Stingl J, Caldas CMolecular heterogeneity of breast carcinomas and the cancer stem cell hypothesis. Nat Rev Cancer 7: 791-799

Department of Pathology, University of Cambridge, Tennis Court Road, Cambridge CB2 1QP, UK.
Nature Reviews Cancer (Impact Factor: 37.4). 11/2007; 7(10):791-9. DOI: 10.1038/nrc2212
Source: PubMed


Human breast cancers are heterogeneous, both in their pathology and in their molecular profiles. This suggests the hypothesis that breast cancers can initiate in different cell types, either breast epithelial stem cells or their progeny (transit amplifying cells or committed differentiated cells). In this respect, breast cancer could be viewed as being similar to haematological malignancies for which an analogous model has been proposed. Drawing such parallels might help to unravel the molecular nature of the initiating events in breast cancer and might have substantial clinical implications.

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Available from: John Stingl, Feb 10, 2015
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    • "There is mounting evidence suggesting that tumors are driven to grow by a small subfraction of cancer-inducing stem cells with the ability to initiate and maintain tumor growth and plasticity (Al-Hajj et al., 2003; O'Brien et al., 2007; Zhang et al., 2008; Hubbard and Gargett, 2010). Those studies led to investigations into tumor initiation and stemness, and subsequently to the hypothesis that certain tumors may arise from undifferentiated stem cells or that these undifferentiated stem cells undergo spontaneous dedifferentiation to give rise to cancer-inducing cells (Reya et al., 2001; Beachy et al., 2004; Lobo et al., 2007; Stingl and Caldas, 2007). Gene expression analysis has recently been utilized to identify the re-activation of pluripotency-related markers in different human tumors. "
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    Stem Cell Research 09/2014; 13(2). DOI:10.1016/j.scr.2014.08.001 · 3.69 Impact Factor
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    • "Cancer stem cells have the capacity of self-renewal, and are thought to be responsible for the generation of multiple cell lineages that are characteristic of many tumors [9]–[10]. Cancer stem cells have roles in tumorigenesis and resistance to therapy, so the identification of markers for cancer stem cell may provide important information regarding patient prognosis and response to therapy [11]–[12]. "
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    ABSTRACT: Stem cell markers are upregulated in various cancers and have potential as prognostic indicators. The objective of this study was to determine the expression of three stem cell markers, aldehyde dehydrogenase 1 (ALDH-1), B cell-specific Moloney murine leukemia virus integration site 1 (Bmi-1), and Nanog, in esophageal squamous cell carcinoma (ESCC) tissues. Immunohistochemistry was used to measure the expression of ALDH-1, Bmi-1, and Nanog in ESCC tissues from 41 patients who received pre-operative chemoradiation. We evaluated the relationship between expression of these markers, and clinicopathological features, tumor regression grade (TRG), and 5-year overall survival (OS). There were no significant associations of ALDH-1 or Bmi-1 expression with age, gender, clinical stage, and treatments (p>0.05). However, patients with Nanog-positive tumors were significantly older than those whose tumors were Nanog-negative (p = 0.033). TRG after treatment was significantly associated with expression of ALDH-1 (p = 0.001), Bmi-1 (p = 0.004), and Nanog (p<0.001). Although OS was significantly better in patients with low TRGs (p = 0.001), there were no significant correlations between ALDH-1, Bmi-1, or Nanog with OS. Expression of ALDH-1, Bmi-1, and Nanog correlated with TRG, but not OS. Further large studies are necessary to fully elucidate the prognostic value of these stem cell markers for ESCC patients.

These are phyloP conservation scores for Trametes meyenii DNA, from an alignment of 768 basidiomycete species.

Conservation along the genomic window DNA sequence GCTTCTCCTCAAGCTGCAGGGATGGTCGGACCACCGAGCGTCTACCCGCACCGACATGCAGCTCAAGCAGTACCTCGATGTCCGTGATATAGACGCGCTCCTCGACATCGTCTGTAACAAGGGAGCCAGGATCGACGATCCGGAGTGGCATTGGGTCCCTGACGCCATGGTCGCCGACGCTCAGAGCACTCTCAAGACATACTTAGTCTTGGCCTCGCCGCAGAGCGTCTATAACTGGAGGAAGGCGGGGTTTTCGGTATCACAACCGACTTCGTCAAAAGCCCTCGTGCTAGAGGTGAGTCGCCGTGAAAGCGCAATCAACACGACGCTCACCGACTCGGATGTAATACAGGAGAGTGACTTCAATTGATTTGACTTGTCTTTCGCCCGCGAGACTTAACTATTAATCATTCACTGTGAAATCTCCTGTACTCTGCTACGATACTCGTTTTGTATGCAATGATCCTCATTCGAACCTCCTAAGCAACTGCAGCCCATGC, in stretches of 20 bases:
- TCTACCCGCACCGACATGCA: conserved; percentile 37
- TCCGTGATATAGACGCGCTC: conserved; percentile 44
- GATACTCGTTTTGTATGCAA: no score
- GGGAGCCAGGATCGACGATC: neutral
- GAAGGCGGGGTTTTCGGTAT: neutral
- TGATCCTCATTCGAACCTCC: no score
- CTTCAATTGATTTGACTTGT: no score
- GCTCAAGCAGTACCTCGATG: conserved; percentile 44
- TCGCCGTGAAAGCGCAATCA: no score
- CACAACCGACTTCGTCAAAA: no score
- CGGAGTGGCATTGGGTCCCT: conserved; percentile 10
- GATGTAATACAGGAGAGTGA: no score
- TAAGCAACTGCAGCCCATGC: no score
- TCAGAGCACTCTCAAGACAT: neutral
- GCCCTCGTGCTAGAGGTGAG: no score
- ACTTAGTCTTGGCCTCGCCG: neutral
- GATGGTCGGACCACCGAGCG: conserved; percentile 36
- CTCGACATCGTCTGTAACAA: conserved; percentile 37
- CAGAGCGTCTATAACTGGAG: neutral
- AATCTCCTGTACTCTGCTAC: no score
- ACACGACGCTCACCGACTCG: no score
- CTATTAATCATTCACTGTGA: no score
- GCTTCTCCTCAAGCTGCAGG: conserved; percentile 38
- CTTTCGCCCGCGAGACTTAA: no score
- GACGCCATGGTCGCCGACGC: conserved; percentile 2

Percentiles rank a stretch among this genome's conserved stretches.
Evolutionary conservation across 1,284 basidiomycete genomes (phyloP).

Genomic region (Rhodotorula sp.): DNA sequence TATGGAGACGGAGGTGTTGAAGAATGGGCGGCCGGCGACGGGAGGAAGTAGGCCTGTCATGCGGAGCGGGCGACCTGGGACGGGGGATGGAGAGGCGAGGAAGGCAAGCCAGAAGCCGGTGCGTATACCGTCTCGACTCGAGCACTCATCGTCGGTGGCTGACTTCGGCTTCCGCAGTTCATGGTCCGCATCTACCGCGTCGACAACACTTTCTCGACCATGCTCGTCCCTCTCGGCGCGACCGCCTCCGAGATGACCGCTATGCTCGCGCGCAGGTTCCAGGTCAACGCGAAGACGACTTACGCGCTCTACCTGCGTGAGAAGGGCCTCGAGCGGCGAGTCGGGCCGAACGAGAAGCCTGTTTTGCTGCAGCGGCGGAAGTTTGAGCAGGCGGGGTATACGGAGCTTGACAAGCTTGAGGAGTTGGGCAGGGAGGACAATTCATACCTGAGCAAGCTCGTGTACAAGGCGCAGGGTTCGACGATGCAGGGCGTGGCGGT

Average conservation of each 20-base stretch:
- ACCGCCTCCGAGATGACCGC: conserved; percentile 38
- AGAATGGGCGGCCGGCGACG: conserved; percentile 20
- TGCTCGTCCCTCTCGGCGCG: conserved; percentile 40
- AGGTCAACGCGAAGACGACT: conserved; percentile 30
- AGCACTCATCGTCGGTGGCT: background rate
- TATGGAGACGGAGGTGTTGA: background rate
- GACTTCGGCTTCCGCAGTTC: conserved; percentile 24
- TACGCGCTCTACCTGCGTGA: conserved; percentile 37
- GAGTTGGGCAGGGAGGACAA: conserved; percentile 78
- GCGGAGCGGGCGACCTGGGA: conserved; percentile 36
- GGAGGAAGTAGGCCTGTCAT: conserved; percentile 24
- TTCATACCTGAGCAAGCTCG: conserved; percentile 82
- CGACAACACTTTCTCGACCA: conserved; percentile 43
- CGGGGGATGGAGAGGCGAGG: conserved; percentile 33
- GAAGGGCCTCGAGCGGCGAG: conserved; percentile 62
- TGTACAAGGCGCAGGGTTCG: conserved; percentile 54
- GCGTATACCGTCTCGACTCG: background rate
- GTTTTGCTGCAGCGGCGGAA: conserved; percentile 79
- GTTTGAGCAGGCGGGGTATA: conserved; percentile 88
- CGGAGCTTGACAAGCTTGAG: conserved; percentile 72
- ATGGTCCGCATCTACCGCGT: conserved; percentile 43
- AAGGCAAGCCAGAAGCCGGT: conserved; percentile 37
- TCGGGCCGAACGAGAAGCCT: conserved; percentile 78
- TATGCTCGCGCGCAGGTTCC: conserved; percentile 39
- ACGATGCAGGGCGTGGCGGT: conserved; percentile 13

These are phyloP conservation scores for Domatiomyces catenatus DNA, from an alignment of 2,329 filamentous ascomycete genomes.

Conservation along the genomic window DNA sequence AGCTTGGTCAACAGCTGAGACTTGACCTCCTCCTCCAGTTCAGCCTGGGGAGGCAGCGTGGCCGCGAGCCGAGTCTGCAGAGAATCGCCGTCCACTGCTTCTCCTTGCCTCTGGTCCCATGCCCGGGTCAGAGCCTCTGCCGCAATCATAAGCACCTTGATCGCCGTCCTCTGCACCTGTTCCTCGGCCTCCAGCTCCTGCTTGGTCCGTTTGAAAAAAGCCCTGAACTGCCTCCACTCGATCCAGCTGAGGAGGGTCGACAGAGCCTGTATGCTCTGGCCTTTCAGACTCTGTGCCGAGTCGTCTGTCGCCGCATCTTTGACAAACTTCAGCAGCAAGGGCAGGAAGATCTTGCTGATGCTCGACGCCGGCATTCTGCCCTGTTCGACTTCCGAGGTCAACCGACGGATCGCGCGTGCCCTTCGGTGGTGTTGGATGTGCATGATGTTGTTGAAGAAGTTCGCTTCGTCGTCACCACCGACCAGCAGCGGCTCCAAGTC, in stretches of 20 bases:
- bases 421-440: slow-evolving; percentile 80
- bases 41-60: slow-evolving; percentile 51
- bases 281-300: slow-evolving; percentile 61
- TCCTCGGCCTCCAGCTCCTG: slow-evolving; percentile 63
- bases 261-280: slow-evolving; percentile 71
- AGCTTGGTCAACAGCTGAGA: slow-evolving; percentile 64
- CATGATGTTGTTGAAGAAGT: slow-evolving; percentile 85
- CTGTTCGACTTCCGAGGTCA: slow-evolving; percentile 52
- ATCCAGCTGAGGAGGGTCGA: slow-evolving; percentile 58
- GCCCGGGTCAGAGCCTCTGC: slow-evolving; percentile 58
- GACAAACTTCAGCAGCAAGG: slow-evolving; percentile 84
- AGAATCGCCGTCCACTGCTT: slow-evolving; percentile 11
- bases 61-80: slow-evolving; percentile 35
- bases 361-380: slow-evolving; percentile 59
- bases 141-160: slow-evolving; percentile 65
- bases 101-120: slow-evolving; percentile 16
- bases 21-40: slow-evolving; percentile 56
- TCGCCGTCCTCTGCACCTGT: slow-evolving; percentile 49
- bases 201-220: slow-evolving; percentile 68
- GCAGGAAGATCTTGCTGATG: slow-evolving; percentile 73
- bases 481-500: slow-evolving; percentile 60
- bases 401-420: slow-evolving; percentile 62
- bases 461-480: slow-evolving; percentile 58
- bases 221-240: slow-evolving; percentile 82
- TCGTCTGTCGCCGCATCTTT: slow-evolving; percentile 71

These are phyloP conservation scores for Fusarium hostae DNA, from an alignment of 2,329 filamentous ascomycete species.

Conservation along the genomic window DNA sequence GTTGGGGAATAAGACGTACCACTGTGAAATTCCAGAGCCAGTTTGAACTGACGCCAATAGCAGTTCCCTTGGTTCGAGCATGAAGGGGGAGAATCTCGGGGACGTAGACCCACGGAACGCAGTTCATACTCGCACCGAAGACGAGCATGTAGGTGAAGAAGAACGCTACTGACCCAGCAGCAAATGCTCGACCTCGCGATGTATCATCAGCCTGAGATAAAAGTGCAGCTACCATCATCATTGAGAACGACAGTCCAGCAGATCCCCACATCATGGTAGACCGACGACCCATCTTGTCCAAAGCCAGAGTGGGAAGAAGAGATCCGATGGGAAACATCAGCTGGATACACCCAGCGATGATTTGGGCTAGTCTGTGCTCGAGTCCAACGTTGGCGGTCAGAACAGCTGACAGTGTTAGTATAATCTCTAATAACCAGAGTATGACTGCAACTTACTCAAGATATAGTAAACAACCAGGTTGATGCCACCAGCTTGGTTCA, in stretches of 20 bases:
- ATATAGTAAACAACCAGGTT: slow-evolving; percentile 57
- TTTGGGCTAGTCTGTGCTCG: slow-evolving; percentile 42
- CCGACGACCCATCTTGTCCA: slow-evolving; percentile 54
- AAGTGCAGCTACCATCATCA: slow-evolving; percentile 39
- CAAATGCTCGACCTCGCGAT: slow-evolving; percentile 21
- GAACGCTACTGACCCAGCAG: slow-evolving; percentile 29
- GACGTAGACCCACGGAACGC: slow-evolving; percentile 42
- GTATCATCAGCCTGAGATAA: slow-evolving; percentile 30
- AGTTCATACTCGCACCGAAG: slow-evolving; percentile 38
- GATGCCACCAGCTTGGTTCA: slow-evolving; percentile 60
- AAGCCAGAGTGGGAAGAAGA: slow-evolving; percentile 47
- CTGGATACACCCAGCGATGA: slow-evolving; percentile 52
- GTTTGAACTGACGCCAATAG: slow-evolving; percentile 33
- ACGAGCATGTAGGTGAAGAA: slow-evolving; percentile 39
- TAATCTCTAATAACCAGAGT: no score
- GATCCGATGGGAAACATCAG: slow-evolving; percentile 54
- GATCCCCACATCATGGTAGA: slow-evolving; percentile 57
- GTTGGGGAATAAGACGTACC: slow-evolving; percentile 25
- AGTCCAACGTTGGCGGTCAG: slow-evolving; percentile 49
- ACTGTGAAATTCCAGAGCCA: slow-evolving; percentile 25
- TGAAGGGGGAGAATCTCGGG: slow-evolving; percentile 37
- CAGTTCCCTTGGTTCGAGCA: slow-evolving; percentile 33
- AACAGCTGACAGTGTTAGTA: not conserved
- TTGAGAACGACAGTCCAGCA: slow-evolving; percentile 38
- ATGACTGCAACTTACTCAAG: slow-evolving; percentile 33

PLoS ONE 08/2014; 9(8):e105676. DOI:10.1371/journal.pone.0105676 · 3.23 Impact Factor
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    • "One of the main biological challenges is heterogeneity of the CTC population. The significance of many molecularly different CTC subpopulations (i.e., cancer stem CTCs and CTCs with epithelial to mesenchymal transition [EMT]) has been clarified in the last decade [3,7,31,33,34], but quantitative and temporal heterogeneity of CTCs remains poorly understood. This, at least partly, can be explained by technical limitations of existing CTC assays that mainly use in vitro testing of blood samples. "
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